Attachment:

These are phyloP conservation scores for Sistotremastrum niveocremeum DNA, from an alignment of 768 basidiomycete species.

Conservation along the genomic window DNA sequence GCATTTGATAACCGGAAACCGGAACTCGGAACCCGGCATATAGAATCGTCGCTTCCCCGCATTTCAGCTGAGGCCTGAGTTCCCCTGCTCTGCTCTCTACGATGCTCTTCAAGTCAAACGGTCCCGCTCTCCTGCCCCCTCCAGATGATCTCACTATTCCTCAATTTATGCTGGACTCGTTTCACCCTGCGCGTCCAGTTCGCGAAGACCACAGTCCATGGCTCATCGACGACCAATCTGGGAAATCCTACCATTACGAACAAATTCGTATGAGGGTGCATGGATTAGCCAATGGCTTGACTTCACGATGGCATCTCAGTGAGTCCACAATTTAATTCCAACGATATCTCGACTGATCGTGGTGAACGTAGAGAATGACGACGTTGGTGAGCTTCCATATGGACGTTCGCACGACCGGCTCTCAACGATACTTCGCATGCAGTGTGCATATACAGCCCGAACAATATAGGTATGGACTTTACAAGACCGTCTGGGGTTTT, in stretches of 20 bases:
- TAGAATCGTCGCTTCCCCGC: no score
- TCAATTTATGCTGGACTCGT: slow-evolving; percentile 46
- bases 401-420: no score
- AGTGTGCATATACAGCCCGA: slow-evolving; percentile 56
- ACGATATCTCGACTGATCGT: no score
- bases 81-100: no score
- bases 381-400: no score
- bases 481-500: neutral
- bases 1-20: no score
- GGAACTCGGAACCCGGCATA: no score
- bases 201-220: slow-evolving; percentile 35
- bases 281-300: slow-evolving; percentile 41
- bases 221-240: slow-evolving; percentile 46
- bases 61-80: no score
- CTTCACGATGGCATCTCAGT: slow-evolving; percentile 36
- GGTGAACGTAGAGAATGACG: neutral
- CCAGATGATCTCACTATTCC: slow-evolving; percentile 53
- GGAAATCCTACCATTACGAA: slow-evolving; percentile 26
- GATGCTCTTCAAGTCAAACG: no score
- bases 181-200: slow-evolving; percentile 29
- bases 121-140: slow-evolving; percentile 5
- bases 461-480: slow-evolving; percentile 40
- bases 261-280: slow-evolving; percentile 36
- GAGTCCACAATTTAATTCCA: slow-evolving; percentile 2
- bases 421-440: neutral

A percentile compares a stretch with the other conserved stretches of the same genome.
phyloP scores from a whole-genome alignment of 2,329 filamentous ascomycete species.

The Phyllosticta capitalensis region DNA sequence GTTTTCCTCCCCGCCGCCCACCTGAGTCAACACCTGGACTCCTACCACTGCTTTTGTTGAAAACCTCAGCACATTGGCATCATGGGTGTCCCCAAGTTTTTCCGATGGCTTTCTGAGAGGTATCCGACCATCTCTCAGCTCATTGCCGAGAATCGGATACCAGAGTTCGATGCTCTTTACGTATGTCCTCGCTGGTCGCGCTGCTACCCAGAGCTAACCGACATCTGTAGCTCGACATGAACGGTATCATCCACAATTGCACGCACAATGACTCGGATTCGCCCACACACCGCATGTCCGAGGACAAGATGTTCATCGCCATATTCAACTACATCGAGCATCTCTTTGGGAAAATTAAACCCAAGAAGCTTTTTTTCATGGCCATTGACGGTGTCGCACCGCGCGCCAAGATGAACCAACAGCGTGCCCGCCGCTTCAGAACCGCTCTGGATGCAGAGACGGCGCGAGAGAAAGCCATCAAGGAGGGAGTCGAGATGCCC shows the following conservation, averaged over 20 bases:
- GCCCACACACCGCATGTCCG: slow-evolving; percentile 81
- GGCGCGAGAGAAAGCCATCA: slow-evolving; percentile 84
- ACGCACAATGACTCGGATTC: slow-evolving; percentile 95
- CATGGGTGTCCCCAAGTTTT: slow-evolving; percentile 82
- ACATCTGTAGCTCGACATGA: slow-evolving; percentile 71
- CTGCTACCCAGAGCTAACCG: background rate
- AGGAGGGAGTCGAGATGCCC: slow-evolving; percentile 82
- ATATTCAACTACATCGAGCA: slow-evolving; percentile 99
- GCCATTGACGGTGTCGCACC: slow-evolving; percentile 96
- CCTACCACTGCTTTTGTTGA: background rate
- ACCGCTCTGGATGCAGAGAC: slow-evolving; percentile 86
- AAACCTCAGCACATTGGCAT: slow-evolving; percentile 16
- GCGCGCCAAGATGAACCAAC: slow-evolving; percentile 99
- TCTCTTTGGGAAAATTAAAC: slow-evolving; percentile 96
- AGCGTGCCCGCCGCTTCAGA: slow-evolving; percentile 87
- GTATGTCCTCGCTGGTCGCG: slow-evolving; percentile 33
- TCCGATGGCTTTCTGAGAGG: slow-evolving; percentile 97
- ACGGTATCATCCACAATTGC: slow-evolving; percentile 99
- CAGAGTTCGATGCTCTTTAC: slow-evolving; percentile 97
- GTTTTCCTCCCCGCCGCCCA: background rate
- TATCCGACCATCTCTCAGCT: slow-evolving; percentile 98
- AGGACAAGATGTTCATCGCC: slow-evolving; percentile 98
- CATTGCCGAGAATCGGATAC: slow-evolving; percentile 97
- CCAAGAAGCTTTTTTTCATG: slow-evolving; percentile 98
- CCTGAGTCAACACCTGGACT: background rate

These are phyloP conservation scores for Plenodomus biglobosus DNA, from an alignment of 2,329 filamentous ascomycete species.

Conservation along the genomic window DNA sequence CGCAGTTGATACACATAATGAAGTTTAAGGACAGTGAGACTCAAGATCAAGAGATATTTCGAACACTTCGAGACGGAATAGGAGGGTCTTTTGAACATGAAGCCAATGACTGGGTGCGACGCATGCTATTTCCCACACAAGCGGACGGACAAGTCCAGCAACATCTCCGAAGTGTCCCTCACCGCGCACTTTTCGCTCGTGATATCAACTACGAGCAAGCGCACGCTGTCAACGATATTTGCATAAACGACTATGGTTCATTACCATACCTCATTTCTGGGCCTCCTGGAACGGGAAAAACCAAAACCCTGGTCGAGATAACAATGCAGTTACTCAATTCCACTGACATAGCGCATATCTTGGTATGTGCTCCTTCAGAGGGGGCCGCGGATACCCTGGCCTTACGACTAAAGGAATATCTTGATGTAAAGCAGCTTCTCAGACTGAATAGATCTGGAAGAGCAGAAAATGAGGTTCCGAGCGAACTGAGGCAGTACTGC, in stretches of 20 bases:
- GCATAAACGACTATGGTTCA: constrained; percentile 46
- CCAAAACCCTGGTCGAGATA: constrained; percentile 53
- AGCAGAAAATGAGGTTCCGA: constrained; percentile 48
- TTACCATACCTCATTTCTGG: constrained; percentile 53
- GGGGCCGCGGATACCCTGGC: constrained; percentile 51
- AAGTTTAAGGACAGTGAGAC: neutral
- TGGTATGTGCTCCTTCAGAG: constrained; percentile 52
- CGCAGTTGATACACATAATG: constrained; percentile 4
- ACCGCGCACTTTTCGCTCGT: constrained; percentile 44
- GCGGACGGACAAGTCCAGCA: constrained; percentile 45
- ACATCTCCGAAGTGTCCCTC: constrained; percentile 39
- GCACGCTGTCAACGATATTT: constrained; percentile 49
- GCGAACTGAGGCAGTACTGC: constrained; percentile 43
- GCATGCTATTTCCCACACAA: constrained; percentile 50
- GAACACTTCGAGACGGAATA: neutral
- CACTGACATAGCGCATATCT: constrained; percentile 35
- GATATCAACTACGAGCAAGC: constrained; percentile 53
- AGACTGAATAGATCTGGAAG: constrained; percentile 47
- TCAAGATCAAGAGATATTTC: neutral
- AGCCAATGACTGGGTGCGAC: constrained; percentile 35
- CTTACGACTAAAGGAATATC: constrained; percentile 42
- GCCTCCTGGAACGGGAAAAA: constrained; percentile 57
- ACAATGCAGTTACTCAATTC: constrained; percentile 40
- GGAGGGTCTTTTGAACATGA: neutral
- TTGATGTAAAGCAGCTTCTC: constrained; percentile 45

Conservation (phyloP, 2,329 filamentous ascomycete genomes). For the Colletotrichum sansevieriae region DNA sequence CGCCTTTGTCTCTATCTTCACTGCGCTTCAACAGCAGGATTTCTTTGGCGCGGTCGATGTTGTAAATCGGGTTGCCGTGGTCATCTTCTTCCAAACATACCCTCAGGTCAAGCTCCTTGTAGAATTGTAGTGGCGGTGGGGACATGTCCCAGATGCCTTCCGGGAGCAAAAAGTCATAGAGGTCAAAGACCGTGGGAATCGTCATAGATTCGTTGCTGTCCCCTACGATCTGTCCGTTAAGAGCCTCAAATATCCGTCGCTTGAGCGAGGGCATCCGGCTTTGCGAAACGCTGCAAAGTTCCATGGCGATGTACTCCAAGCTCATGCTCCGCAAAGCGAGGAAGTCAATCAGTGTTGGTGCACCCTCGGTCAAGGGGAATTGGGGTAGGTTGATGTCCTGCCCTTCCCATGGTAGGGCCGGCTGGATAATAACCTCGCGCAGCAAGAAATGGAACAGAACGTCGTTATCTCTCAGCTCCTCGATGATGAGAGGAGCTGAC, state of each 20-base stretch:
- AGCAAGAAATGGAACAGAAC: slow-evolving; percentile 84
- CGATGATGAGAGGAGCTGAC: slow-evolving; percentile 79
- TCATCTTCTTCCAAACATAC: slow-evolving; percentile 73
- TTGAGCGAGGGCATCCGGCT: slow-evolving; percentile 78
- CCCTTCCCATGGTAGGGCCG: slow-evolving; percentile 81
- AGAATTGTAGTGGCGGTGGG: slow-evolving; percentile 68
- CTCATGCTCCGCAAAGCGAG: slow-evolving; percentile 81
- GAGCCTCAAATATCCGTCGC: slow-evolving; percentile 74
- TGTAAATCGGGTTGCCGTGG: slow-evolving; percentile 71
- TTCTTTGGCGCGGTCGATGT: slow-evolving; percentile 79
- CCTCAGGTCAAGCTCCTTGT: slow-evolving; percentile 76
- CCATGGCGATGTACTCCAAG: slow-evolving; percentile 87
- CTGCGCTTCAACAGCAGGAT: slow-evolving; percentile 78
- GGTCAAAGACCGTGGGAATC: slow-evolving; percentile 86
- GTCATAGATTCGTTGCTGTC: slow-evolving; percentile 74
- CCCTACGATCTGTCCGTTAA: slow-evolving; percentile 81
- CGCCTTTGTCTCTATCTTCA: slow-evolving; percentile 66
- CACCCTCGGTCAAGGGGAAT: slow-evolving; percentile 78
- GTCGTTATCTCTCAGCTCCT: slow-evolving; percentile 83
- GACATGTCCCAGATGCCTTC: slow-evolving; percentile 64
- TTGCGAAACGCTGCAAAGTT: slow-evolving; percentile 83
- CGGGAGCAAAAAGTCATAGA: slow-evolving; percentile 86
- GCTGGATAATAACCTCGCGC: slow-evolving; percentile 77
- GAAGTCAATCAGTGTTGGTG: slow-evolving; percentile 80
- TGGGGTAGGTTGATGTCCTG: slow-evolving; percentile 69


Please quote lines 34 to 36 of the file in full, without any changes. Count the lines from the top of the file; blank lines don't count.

- CATGGGTGTCCCCAAGTTTT: slow-evolving; percentile 82
- ACATCTGTAGCTCGACATGA: slow-evolving; percentile 71
- CTGCTACCCAGAGCTAACCG: background rate